Coincidentally, or maybe because of Deezer’s closing of the gap in the market, Spotify are planning on conceptually evolving in another direction.
As reported by Business Insider, the top streaming music service is looking to branch out to video streaming, hustling the likes of Youtube, HBO, and Netflix who have been established staples in this sector of online media and entertainment consumption with Spotify reportedly seraching for partners to fund such an endevour and expansion. Their $3 billion value accumulated on the back of a $100 million investment from the likes of Coca-Cola and Goldman Sachs no doubt putting them in good stead for negotiations. The top streaming music service, Spotify, is looking to branch out to video streaming, hustling the likes of Youtube, HBO, and Netflix…
The reasons for such expansion rest on many factors which continue to undermine Spotify’s supremacy and security in the current market, one being their slow rate of expansion – particularly in comparison to Deezer – and the other determining factor being Spotify’s lack of music ownership. A problem which the company thought would gradually be overcome through their predicted popularity with consumers and possible negotiation made with labels.
Alas, the cards have not fallen in their favour as of yet.
However the video streaming side of things holds many promises. According to Billboards Biz, Spotify’s established popularity in Europe could aid a possible transition for video streaming to a particular audience in that that continent – Netflix’s presence being comparitively smaller, leaving the market open for the taking.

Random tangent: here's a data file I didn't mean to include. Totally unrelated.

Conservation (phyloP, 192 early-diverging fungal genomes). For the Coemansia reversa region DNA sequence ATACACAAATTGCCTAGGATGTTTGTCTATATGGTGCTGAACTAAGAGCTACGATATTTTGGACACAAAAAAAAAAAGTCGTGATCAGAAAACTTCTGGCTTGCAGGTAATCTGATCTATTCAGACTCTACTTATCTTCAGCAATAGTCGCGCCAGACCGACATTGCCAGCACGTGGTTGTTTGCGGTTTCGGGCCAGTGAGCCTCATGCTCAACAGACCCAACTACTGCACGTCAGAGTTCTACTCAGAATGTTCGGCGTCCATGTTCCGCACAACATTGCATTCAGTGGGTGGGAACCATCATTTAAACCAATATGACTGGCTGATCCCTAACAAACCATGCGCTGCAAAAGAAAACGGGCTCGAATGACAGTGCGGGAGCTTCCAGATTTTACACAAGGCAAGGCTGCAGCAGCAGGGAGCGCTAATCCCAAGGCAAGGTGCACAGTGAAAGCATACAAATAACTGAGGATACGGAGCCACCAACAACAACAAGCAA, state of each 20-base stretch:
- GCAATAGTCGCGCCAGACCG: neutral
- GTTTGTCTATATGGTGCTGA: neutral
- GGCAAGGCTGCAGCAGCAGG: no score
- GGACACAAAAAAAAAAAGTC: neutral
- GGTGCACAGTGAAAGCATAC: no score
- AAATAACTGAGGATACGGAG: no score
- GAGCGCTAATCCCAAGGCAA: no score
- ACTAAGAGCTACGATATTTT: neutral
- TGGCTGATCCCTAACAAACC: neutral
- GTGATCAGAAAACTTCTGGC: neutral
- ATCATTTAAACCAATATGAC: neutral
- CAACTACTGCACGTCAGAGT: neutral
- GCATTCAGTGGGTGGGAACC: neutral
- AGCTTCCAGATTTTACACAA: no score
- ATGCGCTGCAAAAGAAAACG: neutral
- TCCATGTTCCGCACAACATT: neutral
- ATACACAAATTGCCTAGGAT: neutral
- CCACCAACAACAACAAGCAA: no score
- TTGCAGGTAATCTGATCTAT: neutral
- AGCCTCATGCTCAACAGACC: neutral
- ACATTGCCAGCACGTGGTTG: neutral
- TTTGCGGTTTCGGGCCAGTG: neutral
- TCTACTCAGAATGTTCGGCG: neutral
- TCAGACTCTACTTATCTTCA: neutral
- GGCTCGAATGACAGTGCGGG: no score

The stirrings of the universal streaming boom are also being felt at the homefront. Where, according to mUmBRELLA, Australian music streaming service Rdio have hired former General Pants and Viacom marketer Colin Blake as it’s most recent executive.
Described by Scott Bagby, VP international and strategic partnerships of Rdio, as having a “wealth of expereince working with some of Australia’s most iconic music and lifestyle brands,” Blake seems to be the perfect fit for a company who are looking towards the bigger picture.
Bagsby adding: “With the appetite for digital music among Australians continuing unabated, Colin will play a crucial role in expanding the musical footprint of the company through Rdio’s joint venture with dmg Radio as well as additional marketing and partnership opportunities.”
It seems that globally, the success of music streaming services shows no signs of abating. The IFPI’s most recent Digital Music Report notes that the number of digital subscribers to paid on-demand services grew by 44%, with over 20 million paying subscribers worldwide, contributing to 10% of digital music revenues which gave global music sales its first up-turn in growth since 1999.
The RIAA’s most recent report also confirms the significance of music streaming services, labelling ‘access models’ like Spotify, Deezer and Pandora, as well as sites like YouTube and Vimeo, as accounting for 15% of all American music sales in 2012, chalking up over $1 billion in revenue – five times the 3% it first contributed in 2007.